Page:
The confidently joyful endings in the novels appear to soothe worries about reputation and financial concerns for women. However, the uncovering of identity for the female characters in these novels does not extend to their author. Sherwood published both of these novels anonymously. It seems the one person whose identity could not be revealed was Sherwood’s. If the real fear of exposure for a woman, and the genuine trend for anonymous authorship is considered, her decision is not bizarre but highly understandable. It could suggest that Sherwood’s happy conclusions were simply prompted by the romantic element of the novels. The confident use of the conventions of Gothic romance doesn’t extend to the boldness of the author. The genre merely seems to give Sherwood, and other female writers, the opportunity to mask their own opinions. Mystery reflects this attempt: Their views are hidden, but are there to be discovered. These views would probably have been most obvious to the women who were experiencing similar social pressures. This suggests that mystery served a poignant reminder to women of their situation in society. This also now serves to point out to us mystery’s role as an enduring memento of the restricted status of women in the 18th century.
The study of Gothic material reveals the views of women. The effects of their situation may be uncovered in the possibilities that mystery creates. Mystery is essential for providing adventure and travel in both The Traditions and Margarita. This may have been employed because of the stifled aspirations of women within contemporary society.
The Gothic has been described as making it possible for heroines to ‘enjoy all the adventures and alarms that masculine heroes had long experienced’ (Howard 1994: 59). It created an opportunity to convey such experiences involving women. Both of Mary Sherwood’s novels focus on the activities of the female characters. They encounter the fearful experiences that mystery provokes. Margarita confronts a shadowy figure, and Matilda meets the ghost of her father. The settings are different in the two novels, but in both, mystery leads to travel. In this way, mystery initiates the active nature of the characters’ situations, even as it evokes their restricted position in society. This creates the suggestion that the Gothic had become a ‘symbolic drama of enclosure and escape’ (Howard 1994: 63). The novels seem to represent the feelings of women, and enact the response that women wanted to be able to achieve themselves. The act of fleeing appears to embody the freedom that was so greatly desired.
The women in both of Sherwood’s novels are confined, and travel to find escape. It is a mystery that prompts their captivity, and the explanation of the mystery involves travel. Matilda in The Traditions is confined by Lady Isabella in the castle of St Alban, for reasons unknown to her. The torment that Matilda endures prompts her escape from the castle. She flees to her mother’s cottage in the forest, and it is here that the families of de Montfort and St Alban are reunited and Matilda’s identity is revealed to everyone. It seems that travel had to occur so that the mystery could be solved.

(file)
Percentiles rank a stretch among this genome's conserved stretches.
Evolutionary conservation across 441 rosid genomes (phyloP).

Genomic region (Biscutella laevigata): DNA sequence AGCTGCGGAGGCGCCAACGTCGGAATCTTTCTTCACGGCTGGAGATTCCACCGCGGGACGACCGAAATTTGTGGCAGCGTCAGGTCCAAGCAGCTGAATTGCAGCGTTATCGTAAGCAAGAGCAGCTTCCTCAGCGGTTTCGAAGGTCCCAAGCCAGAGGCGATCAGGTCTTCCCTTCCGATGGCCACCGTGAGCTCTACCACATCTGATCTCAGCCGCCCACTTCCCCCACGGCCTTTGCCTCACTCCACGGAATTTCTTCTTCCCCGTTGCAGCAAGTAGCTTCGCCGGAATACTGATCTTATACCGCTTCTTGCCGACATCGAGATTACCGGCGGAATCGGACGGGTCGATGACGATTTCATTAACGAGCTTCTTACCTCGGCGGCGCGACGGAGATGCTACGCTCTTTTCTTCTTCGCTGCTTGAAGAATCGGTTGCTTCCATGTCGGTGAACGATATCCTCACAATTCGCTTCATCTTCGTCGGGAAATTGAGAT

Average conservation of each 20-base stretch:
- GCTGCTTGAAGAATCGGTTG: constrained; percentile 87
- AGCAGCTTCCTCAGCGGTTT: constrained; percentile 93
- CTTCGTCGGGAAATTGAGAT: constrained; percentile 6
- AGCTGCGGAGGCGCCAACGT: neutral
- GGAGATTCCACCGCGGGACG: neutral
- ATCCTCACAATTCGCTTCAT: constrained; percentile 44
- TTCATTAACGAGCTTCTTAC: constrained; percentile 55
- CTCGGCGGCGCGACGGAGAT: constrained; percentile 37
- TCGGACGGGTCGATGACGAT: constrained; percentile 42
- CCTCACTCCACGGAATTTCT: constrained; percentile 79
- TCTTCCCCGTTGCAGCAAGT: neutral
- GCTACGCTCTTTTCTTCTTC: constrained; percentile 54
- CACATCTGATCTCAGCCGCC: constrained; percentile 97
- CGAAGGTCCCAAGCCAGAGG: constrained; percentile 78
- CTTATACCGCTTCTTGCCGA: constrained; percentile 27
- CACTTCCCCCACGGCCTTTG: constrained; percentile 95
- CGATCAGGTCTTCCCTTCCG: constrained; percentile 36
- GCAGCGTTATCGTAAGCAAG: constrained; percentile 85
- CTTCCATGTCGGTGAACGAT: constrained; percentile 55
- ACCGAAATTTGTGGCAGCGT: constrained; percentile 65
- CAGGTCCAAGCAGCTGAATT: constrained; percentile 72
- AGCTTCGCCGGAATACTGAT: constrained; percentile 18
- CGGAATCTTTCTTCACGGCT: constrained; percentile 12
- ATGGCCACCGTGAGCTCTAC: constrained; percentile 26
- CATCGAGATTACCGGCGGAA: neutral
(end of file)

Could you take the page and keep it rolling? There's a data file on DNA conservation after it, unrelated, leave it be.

Similarly, in Margarita, mystery produces the changes in setting. Margarita is kidnapped from her adoptive parents in Vienna and eventually finds herself in Germany. The mystery of her kidnap is revealed and Margarita relays her story. It is the mystery of her true identity that drives the plot of the novel and what prompts its most exciting episodes. Her adventures provide ‘escape’ for the readers, as they are introduced to the climes of Italy and Germany (Howard 1994: 63). This provokes feelings of encountering the unknown. Mysterious settings offer excitement to the reader. This confirms the Gothic as ‘armchair travel’ for the writer as well as the reader (Becker 1999: 29).
The ‘exotic settings’ associated with the Gothic are clearly apparent in Margarita (Clery 1995: 114). It is this display of the unfamiliar that is linked to the ‘escapist function of Gothic fiction’ (Clery 1995: 114). The setting of The Traditions, on the other hand, may perhaps not be viewed as quite as fascinating as Italy or Germany, as its locale is England. However it is set in the past, in the 14th century. This means it still evokes a sense of the unknown. The settings change in the form of different castles and the introduction of natural surroundings.
The result of limited freedom for women in society prompted repercussions. Women could be seen to live out their anticipated liberties through the action in the novels. The link to the underlying female experience within the novels suggests a motive behind the artificial excitement created by adventure and travel: satisfying women’s suppressed desires and ambitions. The unfamiliar or mysterious settings in both of these novels could be said to heighten the excitement value for the reader.